In the spirit of open science, we are making our to-be-published manuscripts available here. Links to OSF projects, code, and public data can be found in manuscripts.

We ask that you respect reasonable limits on the use and propagation of our unpublished manuscripts and data. Please email our lab manager if you plan to use any of these materials (e.g., if you would like to publish an analysis of our open data or cite a working manuscript).

McManus, R.M., Young, L., & Sweetman, J. Psychology is a Feature of Persons, Not Averages or Distributions: The Group-to-Person Generalizability Problem in Social Cognition Research.

Gaesser, B., Campbell, D., & Young, L. Moral psychology from the lab to the wild: Relief registries as a paradigm for studying real-world altruism.

McManus, R., Dungan, J., Jiang, K., & Young, L. Re-evaluating how unexpected events are processed in theory of mind regions.

Kodipady, A., Kraft-Todd, G., Sparkman, G., Hu, B., & Young, L. Beyond virtue signaling: Perceived motivations for pronoun sharing. [Supplemental Materials]

Lees, J., Young, L., & Waytz, A. Immoral actors’ meta-perceptions are accurate but overly positive.

Park, B., Kim, M., & Young, L. The role of relational mobility in relationship quality and well-being.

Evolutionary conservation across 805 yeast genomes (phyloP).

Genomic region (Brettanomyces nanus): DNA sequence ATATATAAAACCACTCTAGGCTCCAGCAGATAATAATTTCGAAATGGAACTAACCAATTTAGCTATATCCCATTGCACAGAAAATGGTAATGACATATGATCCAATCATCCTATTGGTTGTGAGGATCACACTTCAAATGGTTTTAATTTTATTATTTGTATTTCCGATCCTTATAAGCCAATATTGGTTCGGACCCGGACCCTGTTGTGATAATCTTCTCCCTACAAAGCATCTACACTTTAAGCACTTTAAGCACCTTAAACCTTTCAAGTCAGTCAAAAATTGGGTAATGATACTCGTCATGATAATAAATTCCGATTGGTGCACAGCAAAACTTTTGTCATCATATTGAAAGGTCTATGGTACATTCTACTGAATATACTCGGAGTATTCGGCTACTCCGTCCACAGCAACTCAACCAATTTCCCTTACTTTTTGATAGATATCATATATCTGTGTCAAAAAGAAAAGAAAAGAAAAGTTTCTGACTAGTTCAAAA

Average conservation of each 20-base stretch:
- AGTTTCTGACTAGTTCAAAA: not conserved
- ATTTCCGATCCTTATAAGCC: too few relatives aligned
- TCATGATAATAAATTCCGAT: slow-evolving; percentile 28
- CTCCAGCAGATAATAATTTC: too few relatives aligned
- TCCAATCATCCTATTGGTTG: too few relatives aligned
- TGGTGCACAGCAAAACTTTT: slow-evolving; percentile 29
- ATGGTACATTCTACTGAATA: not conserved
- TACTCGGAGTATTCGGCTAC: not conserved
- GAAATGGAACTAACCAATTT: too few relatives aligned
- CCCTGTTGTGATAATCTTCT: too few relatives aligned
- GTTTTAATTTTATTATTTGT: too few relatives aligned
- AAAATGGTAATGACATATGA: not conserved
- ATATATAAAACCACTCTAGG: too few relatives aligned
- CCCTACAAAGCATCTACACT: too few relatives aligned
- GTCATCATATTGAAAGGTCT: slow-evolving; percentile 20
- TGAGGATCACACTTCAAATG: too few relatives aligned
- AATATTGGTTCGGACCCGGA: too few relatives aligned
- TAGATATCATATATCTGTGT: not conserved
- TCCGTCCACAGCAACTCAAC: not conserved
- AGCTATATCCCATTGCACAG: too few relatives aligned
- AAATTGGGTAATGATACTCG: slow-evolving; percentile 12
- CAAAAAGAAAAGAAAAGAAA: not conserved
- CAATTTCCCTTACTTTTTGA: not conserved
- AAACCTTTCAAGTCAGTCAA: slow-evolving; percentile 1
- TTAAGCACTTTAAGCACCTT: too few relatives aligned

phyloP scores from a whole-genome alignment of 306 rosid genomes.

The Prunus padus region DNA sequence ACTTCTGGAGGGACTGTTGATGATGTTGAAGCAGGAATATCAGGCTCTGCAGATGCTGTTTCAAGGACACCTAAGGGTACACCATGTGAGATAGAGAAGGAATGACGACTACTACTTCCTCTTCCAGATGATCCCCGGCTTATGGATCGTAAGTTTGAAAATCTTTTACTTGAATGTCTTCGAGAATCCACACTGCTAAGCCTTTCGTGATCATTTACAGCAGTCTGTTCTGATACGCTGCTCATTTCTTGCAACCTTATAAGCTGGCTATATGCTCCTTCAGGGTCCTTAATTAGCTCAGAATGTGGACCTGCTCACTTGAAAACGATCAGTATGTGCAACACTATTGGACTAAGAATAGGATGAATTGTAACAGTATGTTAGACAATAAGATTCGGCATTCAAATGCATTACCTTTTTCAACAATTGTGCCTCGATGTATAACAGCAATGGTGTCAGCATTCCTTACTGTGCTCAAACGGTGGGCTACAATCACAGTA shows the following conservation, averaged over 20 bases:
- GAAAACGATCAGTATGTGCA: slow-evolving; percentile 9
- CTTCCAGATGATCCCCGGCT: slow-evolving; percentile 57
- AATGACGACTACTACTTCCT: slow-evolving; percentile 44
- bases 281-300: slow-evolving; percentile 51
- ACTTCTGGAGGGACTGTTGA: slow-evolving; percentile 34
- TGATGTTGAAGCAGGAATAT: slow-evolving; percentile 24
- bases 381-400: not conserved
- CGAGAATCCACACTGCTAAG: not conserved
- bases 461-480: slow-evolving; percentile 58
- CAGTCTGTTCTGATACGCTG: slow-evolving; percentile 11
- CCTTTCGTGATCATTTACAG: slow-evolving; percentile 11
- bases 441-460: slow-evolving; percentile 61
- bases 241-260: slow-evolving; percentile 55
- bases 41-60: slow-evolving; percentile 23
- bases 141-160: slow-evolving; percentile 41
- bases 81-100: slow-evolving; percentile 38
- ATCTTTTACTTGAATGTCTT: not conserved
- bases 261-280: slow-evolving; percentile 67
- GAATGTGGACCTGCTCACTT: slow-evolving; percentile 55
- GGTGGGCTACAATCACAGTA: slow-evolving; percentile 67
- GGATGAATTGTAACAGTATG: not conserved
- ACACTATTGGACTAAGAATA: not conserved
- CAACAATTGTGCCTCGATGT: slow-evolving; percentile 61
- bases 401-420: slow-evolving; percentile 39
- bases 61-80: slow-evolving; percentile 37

Kumar, V., Kodipady, A., & Young, L. A Psychological Account of the Unique Decline in Anti-Gay Attitudes.

Martin, J.W., Young, L., & McAuliffe, K. The Impact of Group Membership on Punishment versus Partner Choice. [Supplemental Materials]

Karg, S.T., Kim, M., Mitkidis, P., & Young, L. Collaborative cheating brings people closer: How people evaluate and interact with partners in crime. [Supplemental Materials]

Kraft-Todd, G., Kleiman-Weiner, M., & Young, L. Differential virtue discounting: Public generosity is seen as more selfish than public impartiality. [Supplemental Materials]

Tsoi, L., Hamlin, K., Waytz, A., Baron, A.S., & Young, L. False belief understanding for negative versus positive interactions in children and adults. [Supplemental Materials]

Tsoi, L., Lee, Y.S., & Young, L. Categorical perception of race is mediated by distributed patterns of activity in the brain.